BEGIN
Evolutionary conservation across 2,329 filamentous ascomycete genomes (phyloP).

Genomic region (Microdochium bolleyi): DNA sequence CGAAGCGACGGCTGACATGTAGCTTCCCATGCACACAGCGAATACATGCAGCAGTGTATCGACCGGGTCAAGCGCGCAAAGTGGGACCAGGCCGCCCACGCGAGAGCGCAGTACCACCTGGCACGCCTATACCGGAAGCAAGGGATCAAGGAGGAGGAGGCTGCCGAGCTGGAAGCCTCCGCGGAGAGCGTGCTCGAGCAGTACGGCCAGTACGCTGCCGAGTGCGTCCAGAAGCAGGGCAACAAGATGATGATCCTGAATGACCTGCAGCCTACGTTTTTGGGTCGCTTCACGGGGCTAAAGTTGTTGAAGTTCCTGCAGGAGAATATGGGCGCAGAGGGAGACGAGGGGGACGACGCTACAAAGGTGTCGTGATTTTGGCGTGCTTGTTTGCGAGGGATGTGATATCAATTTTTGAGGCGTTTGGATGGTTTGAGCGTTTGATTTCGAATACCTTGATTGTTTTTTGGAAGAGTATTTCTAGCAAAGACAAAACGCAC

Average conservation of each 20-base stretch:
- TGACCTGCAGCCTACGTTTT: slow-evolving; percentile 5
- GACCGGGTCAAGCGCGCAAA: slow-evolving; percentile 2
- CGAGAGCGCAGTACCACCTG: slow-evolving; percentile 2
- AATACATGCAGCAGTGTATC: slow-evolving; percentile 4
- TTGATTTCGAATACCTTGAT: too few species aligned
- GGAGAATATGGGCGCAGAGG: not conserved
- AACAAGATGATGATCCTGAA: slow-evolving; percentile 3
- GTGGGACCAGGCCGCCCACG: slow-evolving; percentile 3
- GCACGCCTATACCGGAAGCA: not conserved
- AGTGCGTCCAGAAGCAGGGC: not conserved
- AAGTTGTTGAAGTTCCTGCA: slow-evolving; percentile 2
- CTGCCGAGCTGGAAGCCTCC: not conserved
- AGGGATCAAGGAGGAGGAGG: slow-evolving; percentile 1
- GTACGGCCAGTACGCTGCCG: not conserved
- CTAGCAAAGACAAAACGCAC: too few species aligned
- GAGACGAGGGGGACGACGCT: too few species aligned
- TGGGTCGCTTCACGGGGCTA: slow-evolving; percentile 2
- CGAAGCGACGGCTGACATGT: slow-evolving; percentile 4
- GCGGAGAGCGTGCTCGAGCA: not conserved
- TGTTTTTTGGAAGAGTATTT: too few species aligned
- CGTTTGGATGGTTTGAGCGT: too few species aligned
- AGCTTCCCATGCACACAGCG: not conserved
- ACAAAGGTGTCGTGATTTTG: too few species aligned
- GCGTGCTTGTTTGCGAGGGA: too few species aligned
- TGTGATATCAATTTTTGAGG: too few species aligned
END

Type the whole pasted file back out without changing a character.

Evolutionary conservation across 2,329 filamentous ascomycete genomes (phyloP).

Genomic region (Microdochium bolleyi): DNA sequence CGAAGCGACGGCTGACATGTAGCTTCCCATGCACACAGCGAATACATGCAGCAGTGTATCGACCGGGTCAAGCGCGCAAAGTGGGACCAGGCCGCCCACGCGAGAGCGCAGTACCACCTGGCACGCCTATACCGGAAGCAAGGGATCAAGGAGGAGGAGGCTGCCGAGCTGGAAGCCTCCGCGGAGAGCGTGCTCGAGCAGTACGGCCAGTACGCTGCCGAGTGCGTCCAGAAGCAGGGCAACAAGATGATGATCCTGAATGACCTGCAGCCTACGTTTTTGGGTCGCTTCACGGGGCTAAAGTTGTTGAAGTTCCTGCAGGAGAATATGGGCGCAGAGGGAGACGAGGGGGACGACGCTACAAAGGTGTCGTGATTTTGGCGTGCTTGTTTGCGAGGGATGTGATATCAATTTTTGAGGCGTTTGGATGGTTTGAGCGTTTGATTTCGAATACCTTGATTGTTTTTTGGAAGAGTATTTCTAGCAAAGACAAAACGCAC

Average conservation of each 20-base stretch:
- TGACCTGCAGCCTACGTTTT: slow-evolving; percentile 5
- GACCGGGTCAAGCGCGCAAA: slow-evolving; percentile 2
- CGAGAGCGCAGTACCACCTG: slow-evolving; percentile 2
- AATACATGCAGCAGTGTATC: slow-evolving; percentile 4
- TTGATTTCGAATACCTTGAT: too few species aligned
- GGAGAATATGGGCGCAGAGG: not conserved
- AACAAGATGATGATCCTGAA: slow-evolving; percentile 3
- GTGGGACCAGGCCGCCCACG: slow-evolving; percentile 3
- GCACGCCTATACCGGAAGCA: not conserved
- AGTGCGTCCAGAAGCAGGGC: not conserved
- AAGTTGTTGAAGTTCCTGCA: slow-evolving; percentile 2
- CTGCCGAGCTGGAAGCCTCC: not conserved
- AGGGATCAAGGAGGAGGAGG: slow-evolving; percentile 1
- GTACGGCCAGTACGCTGCCG: not conserved
- CTAGCAAAGACAAAACGCAC: too few species aligned
- GAGACGAGGGGGACGACGCT: too few species aligned
- TGGGTCGCTTCACGGGGCTA: slow-evolving; percentile 2
- CGAAGCGACGGCTGACATGT: slow-evolving; percentile 4
- GCGGAGAGCGTGCTCGAGCA: not conserved
- TGTTTTTTGGAAGAGTATTT: too few species aligned
- CGTTTGGATGGTTTGAGCGT: too few species aligned
- AGCTTCCCATGCACACAGCG: not conserved
- ACAAAGGTGTCGTGATTTTG: too few species aligned
- GCGTGCTTGTTTGCGAGGGA: too few species aligned
- TGTGATATCAATTTTTGAGG: too few species aligned